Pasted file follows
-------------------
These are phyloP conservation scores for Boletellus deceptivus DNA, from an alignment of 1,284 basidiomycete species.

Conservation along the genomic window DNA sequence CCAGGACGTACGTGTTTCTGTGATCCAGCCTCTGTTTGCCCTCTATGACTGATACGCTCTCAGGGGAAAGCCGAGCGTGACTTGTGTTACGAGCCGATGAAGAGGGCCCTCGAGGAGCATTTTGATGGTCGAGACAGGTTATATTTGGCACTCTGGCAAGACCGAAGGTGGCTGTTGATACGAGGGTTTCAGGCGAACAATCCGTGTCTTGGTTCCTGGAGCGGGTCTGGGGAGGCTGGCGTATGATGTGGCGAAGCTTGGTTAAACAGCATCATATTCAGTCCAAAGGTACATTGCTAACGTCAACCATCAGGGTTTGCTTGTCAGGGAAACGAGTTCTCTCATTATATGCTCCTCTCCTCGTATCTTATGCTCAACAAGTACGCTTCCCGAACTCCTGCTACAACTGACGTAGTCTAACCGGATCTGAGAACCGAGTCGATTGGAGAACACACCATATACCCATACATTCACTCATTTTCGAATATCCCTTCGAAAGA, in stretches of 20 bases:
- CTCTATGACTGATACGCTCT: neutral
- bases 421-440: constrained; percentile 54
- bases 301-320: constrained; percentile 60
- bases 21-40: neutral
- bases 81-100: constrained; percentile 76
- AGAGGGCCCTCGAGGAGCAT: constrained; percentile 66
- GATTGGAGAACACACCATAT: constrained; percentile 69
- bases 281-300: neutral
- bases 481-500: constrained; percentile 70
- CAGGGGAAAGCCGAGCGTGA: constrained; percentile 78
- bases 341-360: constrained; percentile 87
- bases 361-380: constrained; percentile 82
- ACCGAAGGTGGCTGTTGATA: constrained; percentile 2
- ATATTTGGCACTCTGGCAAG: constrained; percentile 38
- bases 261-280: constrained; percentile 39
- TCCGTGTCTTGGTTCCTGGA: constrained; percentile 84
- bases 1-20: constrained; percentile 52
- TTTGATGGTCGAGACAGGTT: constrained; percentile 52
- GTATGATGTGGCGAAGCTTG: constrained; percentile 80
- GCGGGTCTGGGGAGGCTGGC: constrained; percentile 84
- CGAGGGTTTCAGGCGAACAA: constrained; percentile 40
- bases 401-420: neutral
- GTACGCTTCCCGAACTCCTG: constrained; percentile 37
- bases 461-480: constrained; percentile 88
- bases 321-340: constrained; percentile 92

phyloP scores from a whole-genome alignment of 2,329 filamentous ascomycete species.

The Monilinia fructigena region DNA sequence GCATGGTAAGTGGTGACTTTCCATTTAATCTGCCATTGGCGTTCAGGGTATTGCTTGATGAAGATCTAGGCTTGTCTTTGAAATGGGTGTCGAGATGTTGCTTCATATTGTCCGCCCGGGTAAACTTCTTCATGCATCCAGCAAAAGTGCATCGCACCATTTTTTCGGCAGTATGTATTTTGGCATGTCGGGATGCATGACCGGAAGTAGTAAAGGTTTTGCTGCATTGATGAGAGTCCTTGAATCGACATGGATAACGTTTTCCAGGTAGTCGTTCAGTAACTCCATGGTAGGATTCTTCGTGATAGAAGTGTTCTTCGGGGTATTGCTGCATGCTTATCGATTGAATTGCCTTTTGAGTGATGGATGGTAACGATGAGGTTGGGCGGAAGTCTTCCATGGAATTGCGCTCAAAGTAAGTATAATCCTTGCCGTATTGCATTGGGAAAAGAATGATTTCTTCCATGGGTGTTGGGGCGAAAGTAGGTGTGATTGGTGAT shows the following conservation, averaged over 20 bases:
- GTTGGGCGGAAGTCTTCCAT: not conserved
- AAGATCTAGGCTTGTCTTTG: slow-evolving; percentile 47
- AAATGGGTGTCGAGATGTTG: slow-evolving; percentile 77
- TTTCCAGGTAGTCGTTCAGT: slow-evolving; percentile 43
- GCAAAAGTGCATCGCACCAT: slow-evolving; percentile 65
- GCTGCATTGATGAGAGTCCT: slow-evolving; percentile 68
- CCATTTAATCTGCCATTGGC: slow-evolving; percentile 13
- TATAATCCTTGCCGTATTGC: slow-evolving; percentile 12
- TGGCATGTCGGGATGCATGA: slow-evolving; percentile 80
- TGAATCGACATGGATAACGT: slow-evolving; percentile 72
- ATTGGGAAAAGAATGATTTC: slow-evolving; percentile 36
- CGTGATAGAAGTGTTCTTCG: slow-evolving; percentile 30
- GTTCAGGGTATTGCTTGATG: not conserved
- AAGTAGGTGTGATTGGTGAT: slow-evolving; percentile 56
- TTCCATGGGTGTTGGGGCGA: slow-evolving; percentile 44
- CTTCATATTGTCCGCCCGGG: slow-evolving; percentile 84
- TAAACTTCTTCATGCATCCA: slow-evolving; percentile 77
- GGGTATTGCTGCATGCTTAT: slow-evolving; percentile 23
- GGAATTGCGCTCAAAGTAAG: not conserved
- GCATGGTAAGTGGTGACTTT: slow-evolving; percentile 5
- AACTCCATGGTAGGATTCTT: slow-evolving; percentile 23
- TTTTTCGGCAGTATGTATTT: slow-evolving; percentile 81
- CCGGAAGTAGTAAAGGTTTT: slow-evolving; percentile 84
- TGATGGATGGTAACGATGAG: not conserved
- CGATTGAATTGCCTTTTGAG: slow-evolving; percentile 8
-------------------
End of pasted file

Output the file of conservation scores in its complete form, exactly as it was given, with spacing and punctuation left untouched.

These are phyloP conservation scores for Boletellus deceptivus DNA, from an alignment of 1,284 basidiomycete species.

Conservation along the genomic window DNA sequence CCAGGACGTACGTGTTTCTGTGATCCAGCCTCTGTTTGCCCTCTATGACTGATACGCTCTCAGGGGAAAGCCGAGCGTGACTTGTGTTACGAGCCGATGAAGAGGGCCCTCGAGGAGCATTTTGATGGTCGAGACAGGTTATATTTGGCACTCTGGCAAGACCGAAGGTGGCTGTTGATACGAGGGTTTCAGGCGAACAATCCGTGTCTTGGTTCCTGGAGCGGGTCTGGGGAGGCTGGCGTATGATGTGGCGAAGCTTGGTTAAACAGCATCATATTCAGTCCAAAGGTACATTGCTAACGTCAACCATCAGGGTTTGCTTGTCAGGGAAACGAGTTCTCTCATTATATGCTCCTCTCCTCGTATCTTATGCTCAACAAGTACGCTTCCCGAACTCCTGCTACAACTGACGTAGTCTAACCGGATCTGAGAACCGAGTCGATTGGAGAACACACCATATACCCATACATTCACTCATTTTCGAATATCCCTTCGAAAGA, in stretches of 20 bases:
- CTCTATGACTGATACGCTCT: neutral
- bases 421-440: constrained; percentile 54
- bases 301-320: constrained; percentile 60
- bases 21-40: neutral
- bases 81-100: constrained; percentile 76
- AGAGGGCCCTCGAGGAGCAT: constrained; percentile 66
- GATTGGAGAACACACCATAT: constrained; percentile 69
- bases 281-300: neutral
- bases 481-500: constrained; percentile 70
- CAGGGGAAAGCCGAGCGTGA: constrained; percentile 78
- bases 341-360: constrained; percentile 87
- bases 361-380: constrained; percentile 82
- ACCGAAGGTGGCTGTTGATA: constrained; percentile 2
- ATATTTGGCACTCTGGCAAG: constrained; percentile 38
- bases 261-280: constrained; percentile 39
- TCCGTGTCTTGGTTCCTGGA: constrained; percentile 84
- bases 1-20: constrained; percentile 52
- TTTGATGGTCGAGACAGGTT: constrained; percentile 52
- GTATGATGTGGCGAAGCTTG: constrained; percentile 80
- GCGGGTCTGGGGAGGCTGGC: constrained; percentile 84
- CGAGGGTTTCAGGCGAACAA: constrained; percentile 40
- bases 401-420: neutral
- GTACGCTTCCCGAACTCCTG: constrained; percentile 37
- bases 461-480: constrained; percentile 88
- bases 321-340: constrained; percentile 92

phyloP scores from a whole-genome alignment of 2,329 filamentous ascomycete species.

The Monilinia fructigena region DNA sequence GCATGGTAAGTGGTGACTTTCCATTTAATCTGCCATTGGCGTTCAGGGTATTGCTTGATGAAGATCTAGGCTTGTCTTTGAAATGGGTGTCGAGATGTTGCTTCATATTGTCCGCCCGGGTAAACTTCTTCATGCATCCAGCAAAAGTGCATCGCACCATTTTTTCGGCAGTATGTATTTTGGCATGTCGGGATGCATGACCGGAAGTAGTAAAGGTTTTGCTGCATTGATGAGAGTCCTTGAATCGACATGGATAACGTTTTCCAGGTAGTCGTTCAGTAACTCCATGGTAGGATTCTTCGTGATAGAAGTGTTCTTCGGGGTATTGCTGCATGCTTATCGATTGAATTGCCTTTTGAGTGATGGATGGTAACGATGAGGTTGGGCGGAAGTCTTCCATGGAATTGCGCTCAAAGTAAGTATAATCCTTGCCGTATTGCATTGGGAAAAGAATGATTTCTTCCATGGGTGTTGGGGCGAAAGTAGGTGTGATTGGTGAT shows the following conservation, averaged over 20 bases:
- GTTGGGCGGAAGTCTTCCAT: not conserved
- AAGATCTAGGCTTGTCTTTG: slow-evolving; percentile 47
- AAATGGGTGTCGAGATGTTG: slow-evolving; percentile 77
- TTTCCAGGTAGTCGTTCAGT: slow-evolving; percentile 43
- GCAAAAGTGCATCGCACCAT: slow-evolving; percentile 65
- GCTGCATTGATGAGAGTCCT: slow-evolving; percentile 68
- CCATTTAATCTGCCATTGGC: slow-evolving; percentile 13
- TATAATCCTTGCCGTATTGC: slow-evolving; percentile 12
- TGGCATGTCGGGATGCATGA: slow-evolving; percentile 80
- TGAATCGACATGGATAACGT: slow-evolving; percentile 72
- ATTGGGAAAAGAATGATTTC: slow-evolving; percentile 36
- CGTGATAGAAGTGTTCTTCG: slow-evolving; percentile 30
- GTTCAGGGTATTGCTTGATG: not conserved
- AAGTAGGTGTGATTGGTGAT: slow-evolving; percentile 56
- TTCCATGGGTGTTGGGGCGA: slow-evolving; percentile 44
- CTTCATATTGTCCGCCCGGG: slow-evolving; percentile 84
- TAAACTTCTTCATGCATCCA: slow-evolving; percentile 77
- GGGTATTGCTGCATGCTTAT: slow-evolving; percentile 23
- GGAATTGCGCTCAAAGTAAG: not conserved
- GCATGGTAAGTGGTGACTTT: slow-evolving; percentile 5
- AACTCCATGGTAGGATTCTT: slow-evolving; percentile 23
- TTTTTCGGCAGTATGTATTT: slow-evolving; percentile 81
- CCGGAAGTAGTAAAGGTTTT: slow-evolving; percentile 84
- TGATGGATGGTAACGATGAG: not conserved
- CGATTGAATTGCCTTTTGAG: slow-evolving; percentile 8